Now, seven months and many therapy appointments later, I have the benefit of a bit of distance to reflect on that time and to appreciate the difference in how I feel, how I express myself, how I am gentler with myself. I have pushed a lot of people away, not just this year but in the years following my mom’s death, building walls to mask where it hurt the most. Of course, I have wondered what would have happened had I read my friend’s message back in February, or if I’d been honest about how I was feeling the day she came to visit me after Mom died instead of trying so hard to be “normal.” What would these past six years have looked like? Would I have made different decisions? In February, would I have even believed her and been able to accept such selfless love and grace at a time when I was hurting so deeply?

Her message has taught me a lot about love at a time when I have had to reconsider my own misconceptions on the subject. It also has made me consider my own pride and the different forms it takes on – we never think of ourselves as being prideful, it hides deep within us, until it kind of hits us in the face. It is painful for me to read some of my older blog posts, not because I don’t like the writing or think those stories aren’t important. I’m glad I wrote them down and shared them with you, and I believe it has led me to places I wouldn’t be had I not started. What makes me cringe is that I know when I first started writing them, I wanted you to understand these things that hurt so badly, while convinced that you could never understand them. It is a weird kind of pride to have – we often think of pride in terms of boosting about the things we have or the things we are good at. All forms of pride are a shield against the things we are afraid to face, or afraid others will notice in us. I was so afraid of being “the girl who’s mom is sick” or “the girl who’s mom died” that I had to protect my loss, claim it as my own so that others wouldn’t do it for me. But in my own head, I WAS the girl who’s mom died and so I had to protect myself even more.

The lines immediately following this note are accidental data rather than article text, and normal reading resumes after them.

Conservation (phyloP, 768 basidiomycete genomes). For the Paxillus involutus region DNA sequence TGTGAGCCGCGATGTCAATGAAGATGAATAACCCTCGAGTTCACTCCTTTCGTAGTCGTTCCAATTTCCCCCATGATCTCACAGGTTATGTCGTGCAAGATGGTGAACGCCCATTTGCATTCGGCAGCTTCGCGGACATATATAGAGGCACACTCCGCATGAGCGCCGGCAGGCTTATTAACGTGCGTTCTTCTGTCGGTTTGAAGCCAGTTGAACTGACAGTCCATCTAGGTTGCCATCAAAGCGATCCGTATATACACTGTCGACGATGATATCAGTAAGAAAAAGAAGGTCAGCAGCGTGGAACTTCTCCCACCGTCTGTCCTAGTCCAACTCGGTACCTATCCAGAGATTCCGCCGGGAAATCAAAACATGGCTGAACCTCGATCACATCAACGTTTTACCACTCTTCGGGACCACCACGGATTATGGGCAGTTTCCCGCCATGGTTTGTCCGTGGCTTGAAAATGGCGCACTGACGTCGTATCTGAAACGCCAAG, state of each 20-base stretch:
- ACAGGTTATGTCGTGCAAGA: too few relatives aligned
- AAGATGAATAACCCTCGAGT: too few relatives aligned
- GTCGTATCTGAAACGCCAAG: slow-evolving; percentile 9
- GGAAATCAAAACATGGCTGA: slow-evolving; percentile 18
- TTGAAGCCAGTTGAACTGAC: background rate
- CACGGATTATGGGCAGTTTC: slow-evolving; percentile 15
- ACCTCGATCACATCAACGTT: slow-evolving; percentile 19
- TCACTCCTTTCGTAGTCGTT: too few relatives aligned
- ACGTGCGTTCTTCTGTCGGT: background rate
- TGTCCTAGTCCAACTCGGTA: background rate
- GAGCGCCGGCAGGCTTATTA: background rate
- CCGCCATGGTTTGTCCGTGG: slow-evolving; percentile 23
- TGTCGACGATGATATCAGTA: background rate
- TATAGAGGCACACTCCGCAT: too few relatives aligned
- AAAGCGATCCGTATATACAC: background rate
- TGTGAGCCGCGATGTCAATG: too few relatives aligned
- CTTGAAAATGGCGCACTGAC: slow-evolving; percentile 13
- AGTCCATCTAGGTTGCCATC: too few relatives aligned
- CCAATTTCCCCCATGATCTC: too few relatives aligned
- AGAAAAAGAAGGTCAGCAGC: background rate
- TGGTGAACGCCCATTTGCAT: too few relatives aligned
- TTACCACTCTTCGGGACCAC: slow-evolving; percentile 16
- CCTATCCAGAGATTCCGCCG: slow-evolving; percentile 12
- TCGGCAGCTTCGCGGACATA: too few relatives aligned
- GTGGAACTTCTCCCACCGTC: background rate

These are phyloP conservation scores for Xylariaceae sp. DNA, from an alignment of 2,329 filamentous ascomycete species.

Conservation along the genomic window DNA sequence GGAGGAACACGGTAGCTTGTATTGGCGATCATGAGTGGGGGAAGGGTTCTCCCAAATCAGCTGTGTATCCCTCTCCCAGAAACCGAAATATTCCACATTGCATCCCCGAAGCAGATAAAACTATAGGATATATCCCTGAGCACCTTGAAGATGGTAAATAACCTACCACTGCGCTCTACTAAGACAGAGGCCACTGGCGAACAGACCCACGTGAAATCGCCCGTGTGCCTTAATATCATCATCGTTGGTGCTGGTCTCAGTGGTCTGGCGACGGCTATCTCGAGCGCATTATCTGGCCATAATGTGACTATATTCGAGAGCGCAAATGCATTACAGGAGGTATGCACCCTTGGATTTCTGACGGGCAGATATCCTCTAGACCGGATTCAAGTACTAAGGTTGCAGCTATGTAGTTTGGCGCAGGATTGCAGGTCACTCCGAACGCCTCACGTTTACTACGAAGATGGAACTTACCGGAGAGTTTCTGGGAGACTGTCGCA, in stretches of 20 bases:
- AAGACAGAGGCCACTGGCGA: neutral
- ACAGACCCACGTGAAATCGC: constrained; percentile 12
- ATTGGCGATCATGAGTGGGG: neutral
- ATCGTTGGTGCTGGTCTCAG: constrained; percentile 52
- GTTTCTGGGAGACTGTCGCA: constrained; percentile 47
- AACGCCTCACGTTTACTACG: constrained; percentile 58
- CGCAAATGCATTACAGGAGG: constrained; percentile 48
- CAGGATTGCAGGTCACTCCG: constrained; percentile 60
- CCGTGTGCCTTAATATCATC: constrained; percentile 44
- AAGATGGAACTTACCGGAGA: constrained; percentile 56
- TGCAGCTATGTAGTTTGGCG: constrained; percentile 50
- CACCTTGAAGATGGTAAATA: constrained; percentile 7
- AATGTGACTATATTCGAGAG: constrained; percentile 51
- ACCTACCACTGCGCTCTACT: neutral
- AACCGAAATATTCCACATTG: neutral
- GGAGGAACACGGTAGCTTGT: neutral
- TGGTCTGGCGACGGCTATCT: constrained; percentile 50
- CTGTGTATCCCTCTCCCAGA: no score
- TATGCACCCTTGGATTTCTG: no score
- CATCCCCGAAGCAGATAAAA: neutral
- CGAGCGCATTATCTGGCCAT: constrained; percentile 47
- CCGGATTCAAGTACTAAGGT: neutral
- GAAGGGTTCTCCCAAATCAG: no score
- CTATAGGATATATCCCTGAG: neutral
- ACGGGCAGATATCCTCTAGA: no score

It also makes me think back to my days in college when I was volunteering with Relay for Life. It was a great outlet for my grief, a way to connect with other people affected by cancer and to actually do something about it. I think about how my entire dorm raised money that year, and then the next, for my team in memory of my mom. Of how my roommate and friends and church family baked cookies for bake sales and galas, how they woke up at five in the morning three years in a row to help organize our team fundraiser, how they walked for 20 hours beside me every year, how they helped me raise probably around $10,000 for cancer research in four years. No one ever said they didn’t want to do it, and their enthusiasm and support helped me rally through the hardest parts of the year. And still, I thought that they didn’t understand! All this pride to mask all the things I was hiding from myself.